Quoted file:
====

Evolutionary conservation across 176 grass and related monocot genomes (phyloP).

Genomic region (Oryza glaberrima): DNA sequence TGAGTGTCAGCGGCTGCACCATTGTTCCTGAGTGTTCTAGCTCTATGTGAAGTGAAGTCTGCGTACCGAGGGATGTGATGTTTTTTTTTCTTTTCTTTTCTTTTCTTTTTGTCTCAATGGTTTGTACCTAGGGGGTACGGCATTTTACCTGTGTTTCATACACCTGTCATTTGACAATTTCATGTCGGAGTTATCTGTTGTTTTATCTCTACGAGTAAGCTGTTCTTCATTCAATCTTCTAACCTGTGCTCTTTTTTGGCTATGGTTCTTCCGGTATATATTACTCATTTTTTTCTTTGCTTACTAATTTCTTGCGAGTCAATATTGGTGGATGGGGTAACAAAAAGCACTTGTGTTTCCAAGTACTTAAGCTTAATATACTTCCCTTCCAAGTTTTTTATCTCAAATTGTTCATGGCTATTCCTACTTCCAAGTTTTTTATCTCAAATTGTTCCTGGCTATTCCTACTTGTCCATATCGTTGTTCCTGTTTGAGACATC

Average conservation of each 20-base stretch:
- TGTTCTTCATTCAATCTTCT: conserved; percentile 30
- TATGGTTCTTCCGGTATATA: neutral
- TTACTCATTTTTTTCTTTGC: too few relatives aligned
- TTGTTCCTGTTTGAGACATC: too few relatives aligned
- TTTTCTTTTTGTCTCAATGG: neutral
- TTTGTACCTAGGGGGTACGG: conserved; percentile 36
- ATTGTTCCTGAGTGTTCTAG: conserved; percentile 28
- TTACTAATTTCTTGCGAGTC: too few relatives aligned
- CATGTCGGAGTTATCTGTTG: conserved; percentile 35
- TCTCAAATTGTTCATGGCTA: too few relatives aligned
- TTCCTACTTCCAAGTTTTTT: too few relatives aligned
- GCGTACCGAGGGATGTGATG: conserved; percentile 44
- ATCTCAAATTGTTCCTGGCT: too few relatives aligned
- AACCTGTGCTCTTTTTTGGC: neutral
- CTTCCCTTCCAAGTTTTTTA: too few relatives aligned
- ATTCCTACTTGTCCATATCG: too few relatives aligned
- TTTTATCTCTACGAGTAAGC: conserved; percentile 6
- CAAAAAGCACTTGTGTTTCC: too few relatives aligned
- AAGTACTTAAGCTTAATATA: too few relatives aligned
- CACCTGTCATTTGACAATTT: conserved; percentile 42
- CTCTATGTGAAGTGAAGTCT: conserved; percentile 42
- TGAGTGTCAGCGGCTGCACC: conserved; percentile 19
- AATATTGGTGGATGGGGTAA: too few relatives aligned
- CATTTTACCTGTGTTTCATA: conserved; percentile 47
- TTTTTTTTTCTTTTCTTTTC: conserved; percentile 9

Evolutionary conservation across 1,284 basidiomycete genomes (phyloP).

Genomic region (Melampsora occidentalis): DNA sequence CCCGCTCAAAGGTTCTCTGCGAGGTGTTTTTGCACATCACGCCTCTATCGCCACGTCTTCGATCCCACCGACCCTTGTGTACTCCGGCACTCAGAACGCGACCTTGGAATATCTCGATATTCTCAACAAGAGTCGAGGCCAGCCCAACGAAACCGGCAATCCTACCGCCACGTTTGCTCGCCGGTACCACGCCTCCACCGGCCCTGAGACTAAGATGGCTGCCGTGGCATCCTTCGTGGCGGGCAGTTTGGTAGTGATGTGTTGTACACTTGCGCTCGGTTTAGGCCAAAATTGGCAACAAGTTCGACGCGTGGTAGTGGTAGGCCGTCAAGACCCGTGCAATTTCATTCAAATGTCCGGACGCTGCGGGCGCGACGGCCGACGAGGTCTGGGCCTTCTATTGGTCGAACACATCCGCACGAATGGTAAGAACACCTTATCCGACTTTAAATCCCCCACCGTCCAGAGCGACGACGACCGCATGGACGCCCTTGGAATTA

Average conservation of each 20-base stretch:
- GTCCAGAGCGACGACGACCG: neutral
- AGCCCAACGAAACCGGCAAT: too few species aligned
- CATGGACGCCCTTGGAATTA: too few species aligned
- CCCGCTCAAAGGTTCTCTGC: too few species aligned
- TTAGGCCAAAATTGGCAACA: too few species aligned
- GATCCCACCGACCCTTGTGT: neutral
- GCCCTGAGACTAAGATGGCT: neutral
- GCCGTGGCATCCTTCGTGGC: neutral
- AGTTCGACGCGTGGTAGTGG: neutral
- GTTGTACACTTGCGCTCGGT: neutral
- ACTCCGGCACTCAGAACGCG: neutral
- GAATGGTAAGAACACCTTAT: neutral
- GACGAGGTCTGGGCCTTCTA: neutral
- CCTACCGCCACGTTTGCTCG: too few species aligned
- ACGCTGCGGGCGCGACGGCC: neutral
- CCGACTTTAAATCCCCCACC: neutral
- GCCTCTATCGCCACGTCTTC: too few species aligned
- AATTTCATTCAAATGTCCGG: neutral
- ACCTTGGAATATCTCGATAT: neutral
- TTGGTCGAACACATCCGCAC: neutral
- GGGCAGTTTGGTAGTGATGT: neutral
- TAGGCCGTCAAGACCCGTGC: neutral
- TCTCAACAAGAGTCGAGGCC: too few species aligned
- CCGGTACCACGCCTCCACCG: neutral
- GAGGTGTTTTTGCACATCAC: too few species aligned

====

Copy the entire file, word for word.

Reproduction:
Evolutionary conservation across 176 grass and related monocot genomes (phyloP).

Genomic region (Oryza glaberrima): DNA sequence TGAGTGTCAGCGGCTGCACCATTGTTCCTGAGTGTTCTAGCTCTATGTGAAGTGAAGTCTGCGTACCGAGGGATGTGATGTTTTTTTTTCTTTTCTTTTCTTTTCTTTTTGTCTCAATGGTTTGTACCTAGGGGGTACGGCATTTTACCTGTGTTTCATACACCTGTCATTTGACAATTTCATGTCGGAGTTATCTGTTGTTTTATCTCTACGAGTAAGCTGTTCTTCATTCAATCTTCTAACCTGTGCTCTTTTTTGGCTATGGTTCTTCCGGTATATATTACTCATTTTTTTCTTTGCTTACTAATTTCTTGCGAGTCAATATTGGTGGATGGGGTAACAAAAAGCACTTGTGTTTCCAAGTACTTAAGCTTAATATACTTCCCTTCCAAGTTTTTTATCTCAAATTGTTCATGGCTATTCCTACTTCCAAGTTTTTTATCTCAAATTGTTCCTGGCTATTCCTACTTGTCCATATCGTTGTTCCTGTTTGAGACATC

Average conservation of each 20-base stretch:
- TGTTCTTCATTCAATCTTCT: conserved; percentile 30
- TATGGTTCTTCCGGTATATA: neutral
- TTACTCATTTTTTTCTTTGC: too few relatives aligned
- TTGTTCCTGTTTGAGACATC: too few relatives aligned
- TTTTCTTTTTGTCTCAATGG: neutral
- TTTGTACCTAGGGGGTACGG: conserved; percentile 36
- ATTGTTCCTGAGTGTTCTAG: conserved; percentile 28
- TTACTAATTTCTTGCGAGTC: too few relatives aligned
- CATGTCGGAGTTATCTGTTG: conserved; percentile 35
- TCTCAAATTGTTCATGGCTA: too few relatives aligned
- TTCCTACTTCCAAGTTTTTT: too few relatives aligned
- GCGTACCGAGGGATGTGATG: conserved; percentile 44
- ATCTCAAATTGTTCCTGGCT: too few relatives aligned
- AACCTGTGCTCTTTTTTGGC: neutral
- CTTCCCTTCCAAGTTTTTTA: too few relatives aligned
- ATTCCTACTTGTCCATATCG: too few relatives aligned
- TTTTATCTCTACGAGTAAGC: conserved; percentile 6
- CAAAAAGCACTTGTGTTTCC: too few relatives aligned
- AAGTACTTAAGCTTAATATA: too few relatives aligned
- CACCTGTCATTTGACAATTT: conserved; percentile 42
- CTCTATGTGAAGTGAAGTCT: conserved; percentile 42
- TGAGTGTCAGCGGCTGCACC: conserved; percentile 19
- AATATTGGTGGATGGGGTAA: too few relatives aligned
- CATTTTACCTGTGTTTCATA: conserved; percentile 47
- TTTTTTTTTCTTTTCTTTTC: conserved; percentile 9

Evolutionary conservation across 1,284 basidiomycete genomes (phyloP).

Genomic region (Melampsora occidentalis): DNA sequence CCCGCTCAAAGGTTCTCTGCGAGGTGTTTTTGCACATCACGCCTCTATCGCCACGTCTTCGATCCCACCGACCCTTGTGTACTCCGGCACTCAGAACGCGACCTTGGAATATCTCGATATTCTCAACAAGAGTCGAGGCCAGCCCAACGAAACCGGCAATCCTACCGCCACGTTTGCTCGCCGGTACCACGCCTCCACCGGCCCTGAGACTAAGATGGCTGCCGTGGCATCCTTCGTGGCGGGCAGTTTGGTAGTGATGTGTTGTACACTTGCGCTCGGTTTAGGCCAAAATTGGCAACAAGTTCGACGCGTGGTAGTGGTAGGCCGTCAAGACCCGTGCAATTTCATTCAAATGTCCGGACGCTGCGGGCGCGACGGCCGACGAGGTCTGGGCCTTCTATTGGTCGAACACATCCGCACGAATGGTAAGAACACCTTATCCGACTTTAAATCCCCCACCGTCCAGAGCGACGACGACCGCATGGACGCCCTTGGAATTA

Average conservation of each 20-base stretch:
- GTCCAGAGCGACGACGACCG: neutral
- AGCCCAACGAAACCGGCAAT: too few species aligned
- CATGGACGCCCTTGGAATTA: too few species aligned
- CCCGCTCAAAGGTTCTCTGC: too few species aligned
- TTAGGCCAAAATTGGCAACA: too few species aligned
- GATCCCACCGACCCTTGTGT: neutral
- GCCCTGAGACTAAGATGGCT: neutral
- GCCGTGGCATCCTTCGTGGC: neutral
- AGTTCGACGCGTGGTAGTGG: neutral
- GTTGTACACTTGCGCTCGGT: neutral
- ACTCCGGCACTCAGAACGCG: neutral
- GAATGGTAAGAACACCTTAT: neutral
- GACGAGGTCTGGGCCTTCTA: neutral
- CCTACCGCCACGTTTGCTCG: too few species aligned
- ACGCTGCGGGCGCGACGGCC: neutral
- CCGACTTTAAATCCCCCACC: neutral
- GCCTCTATCGCCACGTCTTC: too few species aligned
- AATTTCATTCAAATGTCCGG: neutral
- ACCTTGGAATATCTCGATAT: neutral
- TTGGTCGAACACATCCGCAC: neutral
- GGGCAGTTTGGTAGTGATGT: neutral
- TAGGCCGTCAAGACCCGTGC: neutral
- TCTCAACAAGAGTCGAGGCC: too few species aligned
- CCGGTACCACGCCTCCACCG: neutral
- GAGGTGTTTTTGCACATCAC: too few species aligned